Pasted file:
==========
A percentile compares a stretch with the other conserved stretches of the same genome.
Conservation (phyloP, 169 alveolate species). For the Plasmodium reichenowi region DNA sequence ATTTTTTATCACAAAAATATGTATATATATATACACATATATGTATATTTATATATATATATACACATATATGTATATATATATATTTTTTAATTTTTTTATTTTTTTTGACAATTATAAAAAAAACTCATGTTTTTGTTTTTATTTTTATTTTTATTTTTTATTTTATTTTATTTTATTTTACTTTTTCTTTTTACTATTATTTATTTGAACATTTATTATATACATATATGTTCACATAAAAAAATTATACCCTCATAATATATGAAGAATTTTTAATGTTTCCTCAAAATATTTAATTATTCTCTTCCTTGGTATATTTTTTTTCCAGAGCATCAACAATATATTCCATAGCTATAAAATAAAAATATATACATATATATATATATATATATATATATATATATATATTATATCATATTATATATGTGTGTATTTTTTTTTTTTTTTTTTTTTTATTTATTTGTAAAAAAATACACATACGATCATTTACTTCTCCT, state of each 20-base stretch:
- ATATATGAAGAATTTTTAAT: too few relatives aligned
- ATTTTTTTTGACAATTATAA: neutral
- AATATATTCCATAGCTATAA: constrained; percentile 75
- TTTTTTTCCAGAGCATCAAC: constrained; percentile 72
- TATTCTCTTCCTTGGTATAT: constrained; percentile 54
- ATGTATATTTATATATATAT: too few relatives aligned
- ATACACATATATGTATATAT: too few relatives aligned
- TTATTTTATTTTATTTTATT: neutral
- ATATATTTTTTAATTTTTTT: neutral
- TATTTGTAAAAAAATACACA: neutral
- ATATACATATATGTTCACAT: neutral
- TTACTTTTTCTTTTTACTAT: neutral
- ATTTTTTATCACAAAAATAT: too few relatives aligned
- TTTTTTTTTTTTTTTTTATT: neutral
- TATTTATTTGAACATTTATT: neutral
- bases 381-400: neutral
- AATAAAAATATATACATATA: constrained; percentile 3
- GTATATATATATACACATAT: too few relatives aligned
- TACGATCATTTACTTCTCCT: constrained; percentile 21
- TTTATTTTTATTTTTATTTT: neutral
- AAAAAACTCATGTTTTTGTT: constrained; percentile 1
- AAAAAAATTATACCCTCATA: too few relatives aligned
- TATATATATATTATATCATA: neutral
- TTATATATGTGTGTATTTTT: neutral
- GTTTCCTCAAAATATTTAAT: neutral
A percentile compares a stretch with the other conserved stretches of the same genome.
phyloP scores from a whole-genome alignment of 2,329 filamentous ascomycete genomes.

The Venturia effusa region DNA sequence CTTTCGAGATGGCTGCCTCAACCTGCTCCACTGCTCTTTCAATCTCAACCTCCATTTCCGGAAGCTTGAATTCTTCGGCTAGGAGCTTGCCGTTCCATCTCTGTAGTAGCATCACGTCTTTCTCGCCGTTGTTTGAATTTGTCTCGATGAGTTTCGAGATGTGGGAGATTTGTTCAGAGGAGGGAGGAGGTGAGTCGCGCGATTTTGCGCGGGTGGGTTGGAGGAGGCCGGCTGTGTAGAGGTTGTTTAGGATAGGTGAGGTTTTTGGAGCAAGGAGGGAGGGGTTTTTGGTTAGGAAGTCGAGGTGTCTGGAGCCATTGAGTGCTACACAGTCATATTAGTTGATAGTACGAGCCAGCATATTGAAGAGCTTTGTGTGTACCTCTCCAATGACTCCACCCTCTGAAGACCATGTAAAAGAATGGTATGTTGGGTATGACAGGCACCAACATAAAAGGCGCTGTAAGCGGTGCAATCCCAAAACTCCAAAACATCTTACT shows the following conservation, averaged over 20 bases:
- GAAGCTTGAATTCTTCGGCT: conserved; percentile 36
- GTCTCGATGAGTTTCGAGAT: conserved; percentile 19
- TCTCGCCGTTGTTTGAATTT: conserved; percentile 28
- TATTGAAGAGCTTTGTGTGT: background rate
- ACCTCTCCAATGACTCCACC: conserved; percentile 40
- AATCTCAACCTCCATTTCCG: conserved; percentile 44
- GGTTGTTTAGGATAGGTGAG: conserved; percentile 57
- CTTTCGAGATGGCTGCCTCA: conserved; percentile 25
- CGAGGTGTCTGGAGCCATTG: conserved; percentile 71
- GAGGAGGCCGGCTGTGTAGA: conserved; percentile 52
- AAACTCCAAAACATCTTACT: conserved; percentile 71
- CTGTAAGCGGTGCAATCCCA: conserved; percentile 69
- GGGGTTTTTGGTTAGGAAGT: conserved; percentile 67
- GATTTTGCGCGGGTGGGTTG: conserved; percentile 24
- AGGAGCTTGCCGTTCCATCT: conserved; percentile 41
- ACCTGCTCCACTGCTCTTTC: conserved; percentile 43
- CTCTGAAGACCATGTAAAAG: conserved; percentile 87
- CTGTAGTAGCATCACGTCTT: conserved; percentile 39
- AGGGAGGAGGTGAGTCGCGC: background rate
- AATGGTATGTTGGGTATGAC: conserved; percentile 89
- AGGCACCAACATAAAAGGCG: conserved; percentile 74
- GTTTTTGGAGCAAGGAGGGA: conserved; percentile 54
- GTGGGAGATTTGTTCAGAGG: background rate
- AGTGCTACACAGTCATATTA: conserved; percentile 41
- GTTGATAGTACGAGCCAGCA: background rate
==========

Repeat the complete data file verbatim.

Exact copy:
A percentile compares a stretch with the other conserved stretches of the same genome.
Conservation (phyloP, 169 alveolate species). For the Plasmodium reichenowi region DNA sequence ATTTTTTATCACAAAAATATGTATATATATATACACATATATGTATATTTATATATATATATACACATATATGTATATATATATATTTTTTAATTTTTTTATTTTTTTTGACAATTATAAAAAAAACTCATGTTTTTGTTTTTATTTTTATTTTTATTTTTTATTTTATTTTATTTTATTTTACTTTTTCTTTTTACTATTATTTATTTGAACATTTATTATATACATATATGTTCACATAAAAAAATTATACCCTCATAATATATGAAGAATTTTTAATGTTTCCTCAAAATATTTAATTATTCTCTTCCTTGGTATATTTTTTTTCCAGAGCATCAACAATATATTCCATAGCTATAAAATAAAAATATATACATATATATATATATATATATATATATATATATATATTATATCATATTATATATGTGTGTATTTTTTTTTTTTTTTTTTTTTTATTTATTTGTAAAAAAATACACATACGATCATTTACTTCTCCT, state of each 20-base stretch:
- ATATATGAAGAATTTTTAAT: too few relatives aligned
- ATTTTTTTTGACAATTATAA: neutral
- AATATATTCCATAGCTATAA: constrained; percentile 75
- TTTTTTTCCAGAGCATCAAC: constrained; percentile 72
- TATTCTCTTCCTTGGTATAT: constrained; percentile 54
- ATGTATATTTATATATATAT: too few relatives aligned
- ATACACATATATGTATATAT: too few relatives aligned
- TTATTTTATTTTATTTTATT: neutral
- ATATATTTTTTAATTTTTTT: neutral
- TATTTGTAAAAAAATACACA: neutral
- ATATACATATATGTTCACAT: neutral
- TTACTTTTTCTTTTTACTAT: neutral
- ATTTTTTATCACAAAAATAT: too few relatives aligned
- TTTTTTTTTTTTTTTTTATT: neutral
- TATTTATTTGAACATTTATT: neutral
- bases 381-400: neutral
- AATAAAAATATATACATATA: constrained; percentile 3
- GTATATATATATACACATAT: too few relatives aligned
- TACGATCATTTACTTCTCCT: constrained; percentile 21
- TTTATTTTTATTTTTATTTT: neutral
- AAAAAACTCATGTTTTTGTT: constrained; percentile 1
- AAAAAAATTATACCCTCATA: too few relatives aligned
- TATATATATATTATATCATA: neutral
- TTATATATGTGTGTATTTTT: neutral
- GTTTCCTCAAAATATTTAAT: neutral
A percentile compares a stretch with the other conserved stretches of the same genome.
phyloP scores from a whole-genome alignment of 2,329 filamentous ascomycete genomes.

The Venturia effusa region DNA sequence CTTTCGAGATGGCTGCCTCAACCTGCTCCACTGCTCTTTCAATCTCAACCTCCATTTCCGGAAGCTTGAATTCTTCGGCTAGGAGCTTGCCGTTCCATCTCTGTAGTAGCATCACGTCTTTCTCGCCGTTGTTTGAATTTGTCTCGATGAGTTTCGAGATGTGGGAGATTTGTTCAGAGGAGGGAGGAGGTGAGTCGCGCGATTTTGCGCGGGTGGGTTGGAGGAGGCCGGCTGTGTAGAGGTTGTTTAGGATAGGTGAGGTTTTTGGAGCAAGGAGGGAGGGGTTTTTGGTTAGGAAGTCGAGGTGTCTGGAGCCATTGAGTGCTACACAGTCATATTAGTTGATAGTACGAGCCAGCATATTGAAGAGCTTTGTGTGTACCTCTCCAATGACTCCACCCTCTGAAGACCATGTAAAAGAATGGTATGTTGGGTATGACAGGCACCAACATAAAAGGCGCTGTAAGCGGTGCAATCCCAAAACTCCAAAACATCTTACT shows the following conservation, averaged over 20 bases:
- GAAGCTTGAATTCTTCGGCT: conserved; percentile 36
- GTCTCGATGAGTTTCGAGAT: conserved; percentile 19
- TCTCGCCGTTGTTTGAATTT: conserved; percentile 28
- TATTGAAGAGCTTTGTGTGT: background rate
- ACCTCTCCAATGACTCCACC: conserved; percentile 40
- AATCTCAACCTCCATTTCCG: conserved; percentile 44
- GGTTGTTTAGGATAGGTGAG: conserved; percentile 57
- CTTTCGAGATGGCTGCCTCA: conserved; percentile 25
- CGAGGTGTCTGGAGCCATTG: conserved; percentile 71
- GAGGAGGCCGGCTGTGTAGA: conserved; percentile 52
- AAACTCCAAAACATCTTACT: conserved; percentile 71
- CTGTAAGCGGTGCAATCCCA: conserved; percentile 69
- GGGGTTTTTGGTTAGGAAGT: conserved; percentile 67
- GATTTTGCGCGGGTGGGTTG: conserved; percentile 24
- AGGAGCTTGCCGTTCCATCT: conserved; percentile 41
- ACCTGCTCCACTGCTCTTTC: conserved; percentile 43
- CTCTGAAGACCATGTAAAAG: conserved; percentile 87
- CTGTAGTAGCATCACGTCTT: conserved; percentile 39
- AGGGAGGAGGTGAGTCGCGC: background rate
- AATGGTATGTTGGGTATGAC: conserved; percentile 89
- AGGCACCAACATAAAAGGCG: conserved; percentile 74
- GTTTTTGGAGCAAGGAGGGA: conserved; percentile 54
- GTGGGAGATTTGTTCAGAGG: background rate
- AGTGCTACACAGTCATATTA: conserved; percentile 41
- GTTGATAGTACGAGCCAGCA: background rate